The Harvard Crimson
Thursday, November 29, 2001
Jonathan Wells and Harvard Professor of Biology Stephen Palumbi debated the merits of evolutionary theory last night at the Kennedy School of Government’s ARCO Forum.
Although Wells and Palumbi disagreed about evolutionary theory, both said presenting multiple viewpoints on evolution is an important part of education.
Wells pointed to what he saw as the fallacies of Darwinian evolution. Wells said he accepted some of the basic tenets of evolution—that a fossil record exists and one can observe changes within species.
However, he claimed that Darwin made an illogical jump when he linked these tenets of evolution together under the model of natural selection.
“Darwinism extrapolates the evidence for evolution in one sense to evolution in the other sense, not on scientific grounds but on the basis of a philosophical assumption,” he said.
Wells argued that the Darwinian mechanism did not account for large-scale evolution, was “speculative” and relied on “an inferred pattern.”
Wells presented the notion of intelligent design as an alternative to Darwin’s concept of common ancestry.
“Were all features of living things produced by undirected natural causes or were some of them produced by an intentional planner?” Wells asked.
Wells’ main objections did not involve the nature of Darwinism, but rather the dogmatic teaching style of most schools. Palumbi—who followed Wells’ speech—agreed with Wells’ observation that fossil history goes back billions of years.
Palumbi offered two explanations. The first was that “the complicated came from the simple”—natural selection. The second was the empirically disproved notion of spontaneous generation.
Palumbi said he valued the evolutionary process more for its ramifications than for the theory’s internal worth. One example: the HIV virus, which has a high mutation rate that allows it to evolve within days or weeks.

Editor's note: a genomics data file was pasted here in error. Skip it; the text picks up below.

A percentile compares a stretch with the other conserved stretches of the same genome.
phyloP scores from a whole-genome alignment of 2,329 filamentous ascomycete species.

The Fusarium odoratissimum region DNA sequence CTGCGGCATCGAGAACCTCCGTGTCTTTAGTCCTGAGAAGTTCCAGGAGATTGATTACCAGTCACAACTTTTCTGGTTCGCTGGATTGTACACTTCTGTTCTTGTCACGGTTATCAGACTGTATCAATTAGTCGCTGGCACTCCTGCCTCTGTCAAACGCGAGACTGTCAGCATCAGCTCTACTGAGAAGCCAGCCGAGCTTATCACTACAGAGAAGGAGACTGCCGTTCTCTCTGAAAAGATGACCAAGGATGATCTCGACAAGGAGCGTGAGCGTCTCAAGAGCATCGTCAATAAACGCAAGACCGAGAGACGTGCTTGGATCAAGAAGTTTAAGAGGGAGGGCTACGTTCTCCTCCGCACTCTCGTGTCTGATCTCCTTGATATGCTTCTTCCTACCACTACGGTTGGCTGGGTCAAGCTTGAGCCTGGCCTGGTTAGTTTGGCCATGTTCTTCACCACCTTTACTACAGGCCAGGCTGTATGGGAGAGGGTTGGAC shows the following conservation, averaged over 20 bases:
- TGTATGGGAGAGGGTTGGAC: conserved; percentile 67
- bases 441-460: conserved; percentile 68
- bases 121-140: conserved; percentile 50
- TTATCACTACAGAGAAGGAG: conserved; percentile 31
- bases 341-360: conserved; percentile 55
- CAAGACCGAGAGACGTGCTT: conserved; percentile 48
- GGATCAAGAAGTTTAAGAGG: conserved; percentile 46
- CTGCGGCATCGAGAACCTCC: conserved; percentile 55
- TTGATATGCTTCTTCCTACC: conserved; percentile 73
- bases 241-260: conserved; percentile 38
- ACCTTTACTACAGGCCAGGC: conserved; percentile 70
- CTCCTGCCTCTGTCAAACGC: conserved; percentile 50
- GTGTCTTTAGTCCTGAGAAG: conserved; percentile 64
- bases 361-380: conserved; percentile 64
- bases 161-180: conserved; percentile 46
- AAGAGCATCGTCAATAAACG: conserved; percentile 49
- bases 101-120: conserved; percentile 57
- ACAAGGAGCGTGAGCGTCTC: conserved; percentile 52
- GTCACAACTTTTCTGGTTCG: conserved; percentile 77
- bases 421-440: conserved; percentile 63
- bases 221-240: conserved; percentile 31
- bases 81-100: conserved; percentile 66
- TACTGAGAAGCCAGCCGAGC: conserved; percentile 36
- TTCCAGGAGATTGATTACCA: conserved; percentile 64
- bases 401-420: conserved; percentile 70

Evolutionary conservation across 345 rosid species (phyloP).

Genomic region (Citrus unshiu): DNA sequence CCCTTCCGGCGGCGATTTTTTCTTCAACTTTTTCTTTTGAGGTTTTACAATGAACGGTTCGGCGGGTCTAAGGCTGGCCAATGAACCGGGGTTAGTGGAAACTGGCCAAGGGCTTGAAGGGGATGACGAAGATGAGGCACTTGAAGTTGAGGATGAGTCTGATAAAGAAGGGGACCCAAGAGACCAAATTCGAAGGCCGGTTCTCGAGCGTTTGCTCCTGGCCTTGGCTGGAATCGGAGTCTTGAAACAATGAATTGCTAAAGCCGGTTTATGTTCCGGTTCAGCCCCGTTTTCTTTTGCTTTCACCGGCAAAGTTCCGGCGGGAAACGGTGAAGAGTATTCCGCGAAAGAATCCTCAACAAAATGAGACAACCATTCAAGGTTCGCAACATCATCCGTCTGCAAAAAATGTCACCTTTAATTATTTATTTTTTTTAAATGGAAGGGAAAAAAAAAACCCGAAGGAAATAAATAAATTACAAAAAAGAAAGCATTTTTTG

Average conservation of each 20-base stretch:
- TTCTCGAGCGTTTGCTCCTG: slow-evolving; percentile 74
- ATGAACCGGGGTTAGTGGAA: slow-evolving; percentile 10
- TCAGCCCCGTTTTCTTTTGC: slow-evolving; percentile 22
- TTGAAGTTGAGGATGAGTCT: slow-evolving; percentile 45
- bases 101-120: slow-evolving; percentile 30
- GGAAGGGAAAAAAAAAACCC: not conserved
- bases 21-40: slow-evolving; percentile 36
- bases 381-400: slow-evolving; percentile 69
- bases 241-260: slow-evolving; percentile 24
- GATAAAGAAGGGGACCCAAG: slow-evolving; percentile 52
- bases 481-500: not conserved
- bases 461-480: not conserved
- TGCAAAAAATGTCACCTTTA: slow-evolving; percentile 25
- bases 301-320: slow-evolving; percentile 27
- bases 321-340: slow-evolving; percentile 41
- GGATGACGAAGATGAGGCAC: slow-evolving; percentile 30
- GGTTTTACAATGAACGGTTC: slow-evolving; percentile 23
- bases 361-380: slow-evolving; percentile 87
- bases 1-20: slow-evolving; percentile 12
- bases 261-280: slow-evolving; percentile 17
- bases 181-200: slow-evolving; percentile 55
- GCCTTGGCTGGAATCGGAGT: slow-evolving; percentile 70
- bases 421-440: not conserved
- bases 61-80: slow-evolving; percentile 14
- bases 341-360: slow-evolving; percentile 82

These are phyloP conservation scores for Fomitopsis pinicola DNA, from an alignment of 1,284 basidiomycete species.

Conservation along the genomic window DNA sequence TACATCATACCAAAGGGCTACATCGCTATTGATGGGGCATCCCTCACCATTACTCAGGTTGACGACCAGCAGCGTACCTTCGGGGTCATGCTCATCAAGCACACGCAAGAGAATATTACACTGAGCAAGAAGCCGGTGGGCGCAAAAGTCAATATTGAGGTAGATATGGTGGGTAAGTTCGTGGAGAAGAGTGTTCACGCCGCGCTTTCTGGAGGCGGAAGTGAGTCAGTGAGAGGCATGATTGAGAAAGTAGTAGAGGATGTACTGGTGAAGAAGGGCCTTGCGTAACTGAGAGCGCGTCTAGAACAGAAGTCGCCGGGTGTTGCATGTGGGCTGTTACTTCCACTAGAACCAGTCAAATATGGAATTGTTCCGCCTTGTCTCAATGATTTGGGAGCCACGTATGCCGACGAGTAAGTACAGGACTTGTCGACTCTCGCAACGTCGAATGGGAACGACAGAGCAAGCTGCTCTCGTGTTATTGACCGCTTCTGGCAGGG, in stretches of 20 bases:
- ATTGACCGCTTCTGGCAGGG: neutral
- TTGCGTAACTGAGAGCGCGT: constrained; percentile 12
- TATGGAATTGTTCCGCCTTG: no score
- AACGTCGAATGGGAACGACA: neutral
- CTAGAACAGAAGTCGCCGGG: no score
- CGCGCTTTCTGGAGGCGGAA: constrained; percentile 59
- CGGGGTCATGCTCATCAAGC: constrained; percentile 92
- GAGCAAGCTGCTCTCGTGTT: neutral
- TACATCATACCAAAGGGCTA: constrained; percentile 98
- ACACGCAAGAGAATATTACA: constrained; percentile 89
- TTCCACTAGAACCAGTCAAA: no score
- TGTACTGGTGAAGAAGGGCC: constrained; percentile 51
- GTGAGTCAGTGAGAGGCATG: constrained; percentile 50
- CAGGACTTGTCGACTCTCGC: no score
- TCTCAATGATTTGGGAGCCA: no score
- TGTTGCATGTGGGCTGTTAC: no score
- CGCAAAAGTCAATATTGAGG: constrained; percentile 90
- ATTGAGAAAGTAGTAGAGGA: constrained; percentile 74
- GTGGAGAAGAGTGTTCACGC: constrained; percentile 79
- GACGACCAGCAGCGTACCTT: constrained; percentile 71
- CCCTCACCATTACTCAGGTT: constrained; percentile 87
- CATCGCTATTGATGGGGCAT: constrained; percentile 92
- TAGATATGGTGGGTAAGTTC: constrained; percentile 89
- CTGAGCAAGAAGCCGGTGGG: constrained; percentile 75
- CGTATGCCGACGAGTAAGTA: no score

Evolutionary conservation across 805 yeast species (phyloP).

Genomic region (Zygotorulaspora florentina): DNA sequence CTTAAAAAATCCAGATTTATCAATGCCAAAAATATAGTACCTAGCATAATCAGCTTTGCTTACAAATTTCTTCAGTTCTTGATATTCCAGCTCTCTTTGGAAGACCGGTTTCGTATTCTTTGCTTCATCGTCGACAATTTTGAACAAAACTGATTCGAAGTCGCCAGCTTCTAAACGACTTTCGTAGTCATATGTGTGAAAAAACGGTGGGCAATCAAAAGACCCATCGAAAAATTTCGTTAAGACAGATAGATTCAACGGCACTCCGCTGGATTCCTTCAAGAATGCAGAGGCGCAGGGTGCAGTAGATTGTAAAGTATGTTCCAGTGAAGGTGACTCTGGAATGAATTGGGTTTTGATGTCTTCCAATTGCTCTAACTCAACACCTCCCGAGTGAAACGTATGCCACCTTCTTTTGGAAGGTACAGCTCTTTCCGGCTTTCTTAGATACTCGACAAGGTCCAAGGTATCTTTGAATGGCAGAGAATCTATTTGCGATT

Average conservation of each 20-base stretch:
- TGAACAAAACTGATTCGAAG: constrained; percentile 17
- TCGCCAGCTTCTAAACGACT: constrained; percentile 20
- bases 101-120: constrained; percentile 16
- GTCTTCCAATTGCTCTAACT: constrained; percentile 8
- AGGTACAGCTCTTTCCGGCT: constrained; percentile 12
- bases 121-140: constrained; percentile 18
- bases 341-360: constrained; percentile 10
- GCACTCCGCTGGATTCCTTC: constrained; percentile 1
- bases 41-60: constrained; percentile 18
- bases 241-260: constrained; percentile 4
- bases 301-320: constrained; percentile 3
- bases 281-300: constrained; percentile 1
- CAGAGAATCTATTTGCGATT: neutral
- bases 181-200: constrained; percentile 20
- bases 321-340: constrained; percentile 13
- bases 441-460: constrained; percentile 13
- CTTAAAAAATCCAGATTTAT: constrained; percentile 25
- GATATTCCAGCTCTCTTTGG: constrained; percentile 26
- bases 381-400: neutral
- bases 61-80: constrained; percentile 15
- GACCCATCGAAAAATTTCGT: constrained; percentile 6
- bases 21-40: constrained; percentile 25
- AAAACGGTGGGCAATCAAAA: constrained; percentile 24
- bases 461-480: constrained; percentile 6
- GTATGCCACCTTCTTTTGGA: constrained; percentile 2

“Understanding what’s going on within someone with HIV is impossible without recognizing the evolutionary process,” Palumbi said. “Evolution allows us to explain this phenomenon so that middle school and high school students can understand.”
The forum ended with a question-and-answer session for the 400-person audience.
One audience member asked whether Wells linked religion to his criticism of Darwinian evolution.
“Religion is a major issue in the way Darwinism is taught,” Wells responded. “Only [the way it is taught] is an attack on religion.”
In the end, both Wells and Palumbi reached virtually the same conclusion—that teachers should offer a critical approach to Darwinian theory.
“Darwinism holds a monopoly over our public school system and over our public money,” Wells said. “This is illegitimate in the same way that creationist monopoly is not OK. We do not want a monopoly of one viewpoint.”
Audience members said they found the forum both interesting and applicable.
“It is important to acknowledge that there are people who believe differently,” Matthew J. Ferrante ’05 said. “Children need to be exposed to different theories and options.”
Copyright 2001 Jeslyn A. Miller. All rights reserved. International
File Date: 12.01.01